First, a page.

Cocoa

Bicerin Is The Chocolate And Coffee Drink You Need To Know About

Bicerin poured into glass

Bicerin poured into glass – Kcuxen/Shutterstock

Can’t choose between a soothing cup of hot chocolate and a jolting order of coffee? Bicerin is here to make your ordering decisions a bit easier. The Turinese beverage combines both flavors to serve up comforting mugs of chocolate and caffeinated deliciousness. The only problem is that the exact recipe to make bicerin is a secret, but we do know that a quality serving offers three layers of three different temperatures of ingredients: Coffee, cocoa, and frothed milk poured into a glass.

The name bicerin is a Piedmontese word meaning “small glass.” The origins of the recipe can be traced to the 18th century when the drink would be served somewhat cheaply in small glasses so that the general public could afford to experience the drink. These mini-orders are thought to be derivatives of another popular drink at the time, bavareisa, a beverage accessible mostly to the upper class and presented in much larger goblets.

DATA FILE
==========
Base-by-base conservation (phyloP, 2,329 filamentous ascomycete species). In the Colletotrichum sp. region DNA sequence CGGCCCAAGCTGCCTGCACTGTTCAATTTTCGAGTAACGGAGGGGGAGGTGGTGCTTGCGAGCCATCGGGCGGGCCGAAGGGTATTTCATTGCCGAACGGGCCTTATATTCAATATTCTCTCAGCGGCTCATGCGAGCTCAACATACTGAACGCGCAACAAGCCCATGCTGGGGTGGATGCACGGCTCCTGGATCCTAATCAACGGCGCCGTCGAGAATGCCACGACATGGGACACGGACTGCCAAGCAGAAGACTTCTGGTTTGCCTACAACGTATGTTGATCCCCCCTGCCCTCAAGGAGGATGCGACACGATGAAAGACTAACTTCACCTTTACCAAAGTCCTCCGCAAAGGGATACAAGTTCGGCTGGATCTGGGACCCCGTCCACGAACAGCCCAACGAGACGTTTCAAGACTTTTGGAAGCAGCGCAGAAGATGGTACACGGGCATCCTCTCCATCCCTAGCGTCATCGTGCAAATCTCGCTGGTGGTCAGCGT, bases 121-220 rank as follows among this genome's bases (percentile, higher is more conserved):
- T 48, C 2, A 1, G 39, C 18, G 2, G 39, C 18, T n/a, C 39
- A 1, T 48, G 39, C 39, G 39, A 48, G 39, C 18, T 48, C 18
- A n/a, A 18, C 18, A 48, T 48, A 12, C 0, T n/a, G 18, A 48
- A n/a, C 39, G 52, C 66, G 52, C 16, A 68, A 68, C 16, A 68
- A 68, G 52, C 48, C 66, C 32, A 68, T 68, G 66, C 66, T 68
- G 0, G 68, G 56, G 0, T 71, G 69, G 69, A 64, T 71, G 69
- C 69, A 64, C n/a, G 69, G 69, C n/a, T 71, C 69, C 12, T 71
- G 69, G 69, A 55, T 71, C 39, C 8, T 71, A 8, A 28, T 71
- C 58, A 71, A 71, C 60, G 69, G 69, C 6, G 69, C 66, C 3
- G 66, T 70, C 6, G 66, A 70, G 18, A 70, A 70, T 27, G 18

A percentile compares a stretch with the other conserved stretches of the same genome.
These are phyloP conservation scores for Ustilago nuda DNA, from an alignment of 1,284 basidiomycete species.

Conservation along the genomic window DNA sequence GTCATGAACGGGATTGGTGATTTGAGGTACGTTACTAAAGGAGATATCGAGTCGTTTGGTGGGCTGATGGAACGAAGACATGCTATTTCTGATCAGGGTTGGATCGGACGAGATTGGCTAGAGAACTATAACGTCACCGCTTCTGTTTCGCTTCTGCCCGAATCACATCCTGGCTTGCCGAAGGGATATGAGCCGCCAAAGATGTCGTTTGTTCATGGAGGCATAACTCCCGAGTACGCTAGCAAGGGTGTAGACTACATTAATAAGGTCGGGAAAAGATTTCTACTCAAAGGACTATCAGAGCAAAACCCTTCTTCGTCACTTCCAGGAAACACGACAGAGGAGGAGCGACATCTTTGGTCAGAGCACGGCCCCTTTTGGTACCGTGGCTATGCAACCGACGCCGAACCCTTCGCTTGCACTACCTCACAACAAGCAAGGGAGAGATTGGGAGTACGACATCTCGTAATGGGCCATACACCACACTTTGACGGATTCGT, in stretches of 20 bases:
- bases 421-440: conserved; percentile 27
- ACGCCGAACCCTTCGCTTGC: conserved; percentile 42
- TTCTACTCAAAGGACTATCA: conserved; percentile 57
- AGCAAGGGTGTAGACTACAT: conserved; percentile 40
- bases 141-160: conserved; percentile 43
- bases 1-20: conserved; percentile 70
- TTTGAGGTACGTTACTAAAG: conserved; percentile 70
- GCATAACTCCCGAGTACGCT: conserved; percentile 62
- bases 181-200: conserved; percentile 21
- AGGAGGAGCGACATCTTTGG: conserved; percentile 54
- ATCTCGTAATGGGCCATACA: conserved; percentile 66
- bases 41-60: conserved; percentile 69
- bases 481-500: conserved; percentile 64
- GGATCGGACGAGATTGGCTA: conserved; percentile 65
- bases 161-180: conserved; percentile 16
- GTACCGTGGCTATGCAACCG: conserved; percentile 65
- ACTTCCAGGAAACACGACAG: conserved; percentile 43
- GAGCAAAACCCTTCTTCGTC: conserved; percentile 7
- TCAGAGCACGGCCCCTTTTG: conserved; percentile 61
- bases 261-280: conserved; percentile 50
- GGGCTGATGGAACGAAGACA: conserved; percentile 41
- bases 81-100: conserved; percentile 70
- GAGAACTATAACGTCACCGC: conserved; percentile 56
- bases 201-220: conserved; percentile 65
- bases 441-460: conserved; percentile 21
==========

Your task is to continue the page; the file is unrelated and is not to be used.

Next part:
When bicerin was served in the 18th and 19th century, an assortment of cookies was often enjoyed along with the drink and dunked into the drink to eat. Not much has changed.

Read more: 26 Coffee Hacks You Need To Know For A Better Cup

A Layered Drink In Both Appearance And Taste

Bicerin served on platter

Bicerin served on platter – FilippoPH/Shutterstock

Those working to prepare bicerin must work strategically, making both coffee and chocolate at once so both drinks can be added to a glass and topped with layers of frothy milk. It can be helpful to employ some bartending techniques by using a spoon to pour hot chocolate into cups after adding the coffee to the glass. To preserve each distinct layer, using a spoon to float the hot chocolate can result in smoother, cleaner pours, and the denser chocolate mixture will drip to the bottom. At last, a frothy milky topping will make up one-third of the drink — a foamy crown on top of the cup of decadence if you will. Though the finished drink may look similar to an Irish coffee, this order is alcohol-free.

As tempting as it might be to stir the drink before sipping, a cup of bicerin should be enjoyed as is — in layers, as sippers are meant to experience each prepared ingredient separately. When served with biscotti or an almond hazelnut cake, this satisfying order is truly a taste of la dolce vita.

Read the original article on Tasting Table.


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